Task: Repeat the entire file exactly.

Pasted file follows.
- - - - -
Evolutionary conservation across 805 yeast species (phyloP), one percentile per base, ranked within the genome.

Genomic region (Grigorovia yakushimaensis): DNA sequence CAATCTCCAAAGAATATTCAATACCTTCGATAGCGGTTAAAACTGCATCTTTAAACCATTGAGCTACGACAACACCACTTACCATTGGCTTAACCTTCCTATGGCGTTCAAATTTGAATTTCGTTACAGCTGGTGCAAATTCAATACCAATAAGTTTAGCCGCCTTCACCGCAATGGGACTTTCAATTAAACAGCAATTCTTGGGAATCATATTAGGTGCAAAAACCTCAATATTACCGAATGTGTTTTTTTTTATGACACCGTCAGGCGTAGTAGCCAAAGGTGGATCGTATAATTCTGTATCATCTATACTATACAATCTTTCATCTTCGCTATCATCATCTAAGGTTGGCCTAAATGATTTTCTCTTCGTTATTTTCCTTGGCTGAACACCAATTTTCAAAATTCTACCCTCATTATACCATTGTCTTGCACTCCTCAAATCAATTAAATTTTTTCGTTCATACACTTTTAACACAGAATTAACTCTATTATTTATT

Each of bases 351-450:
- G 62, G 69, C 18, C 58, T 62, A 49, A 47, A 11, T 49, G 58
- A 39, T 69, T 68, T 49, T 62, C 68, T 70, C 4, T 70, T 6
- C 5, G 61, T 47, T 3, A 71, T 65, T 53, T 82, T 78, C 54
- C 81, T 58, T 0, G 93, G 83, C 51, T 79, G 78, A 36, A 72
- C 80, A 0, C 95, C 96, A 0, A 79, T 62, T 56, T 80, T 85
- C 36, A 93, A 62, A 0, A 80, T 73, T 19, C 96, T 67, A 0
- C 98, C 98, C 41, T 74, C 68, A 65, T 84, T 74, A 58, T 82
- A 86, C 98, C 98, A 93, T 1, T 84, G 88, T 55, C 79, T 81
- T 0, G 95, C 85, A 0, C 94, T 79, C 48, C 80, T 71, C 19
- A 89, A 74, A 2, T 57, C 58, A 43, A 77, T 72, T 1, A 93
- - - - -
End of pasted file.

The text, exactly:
Evolutionary conservation across 805 yeast species (phyloP), one percentile per base, ranked within the genome.

Genomic region (Grigorovia yakushimaensis): DNA sequence CAATCTCCAAAGAATATTCAATACCTTCGATAGCGGTTAAAACTGCATCTTTAAACCATTGAGCTACGACAACACCACTTACCATTGGCTTAACCTTCCTATGGCGTTCAAATTTGAATTTCGTTACAGCTGGTGCAAATTCAATACCAATAAGTTTAGCCGCCTTCACCGCAATGGGACTTTCAATTAAACAGCAATTCTTGGGAATCATATTAGGTGCAAAAACCTCAATATTACCGAATGTGTTTTTTTTTATGACACCGTCAGGCGTAGTAGCCAAAGGTGGATCGTATAATTCTGTATCATCTATACTATACAATCTTTCATCTTCGCTATCATCATCTAAGGTTGGCCTAAATGATTTTCTCTTCGTTATTTTCCTTGGCTGAACACCAATTTTCAAAATTCTACCCTCATTATACCATTGTCTTGCACTCCTCAAATCAATTAAATTTTTTCGTTCATACACTTTTAACACAGAATTAACTCTATTATTTATT

Each of bases 351-450:
- G 62, G 69, C 18, C 58, T 62, A 49, A 47, A 11, T 49, G 58
- A 39, T 69, T 68, T 49, T 62, C 68, T 70, C 4, T 70, T 6
- C 5, G 61, T 47, T 3, A 71, T 65, T 53, T 82, T 78, C 54
- C 81, T 58, T 0, G 93, G 83, C 51, T 79, G 78, A 36, A 72
- C 80, A 0, C 95, C 96, A 0, A 79, T 62, T 56, T 80, T 85
- C 36, A 93, A 62, A 0, A 80, T 73, T 19, C 96, T 67, A 0
- C 98, C 98, C 41, T 74, C 68, A 65, T 84, T 74, A 58, T 82
- A 86, C 98, C 98, A 93, T 1, T 84, G 88, T 55, C 79, T 81
- T 0, G 95, C 85, A 0, C 94, T 79, C 48, C 80, T 71, C 19
- A 89, A 74, A 2, T 57, C 58, A 43, A 77, T 72, T 1, A 93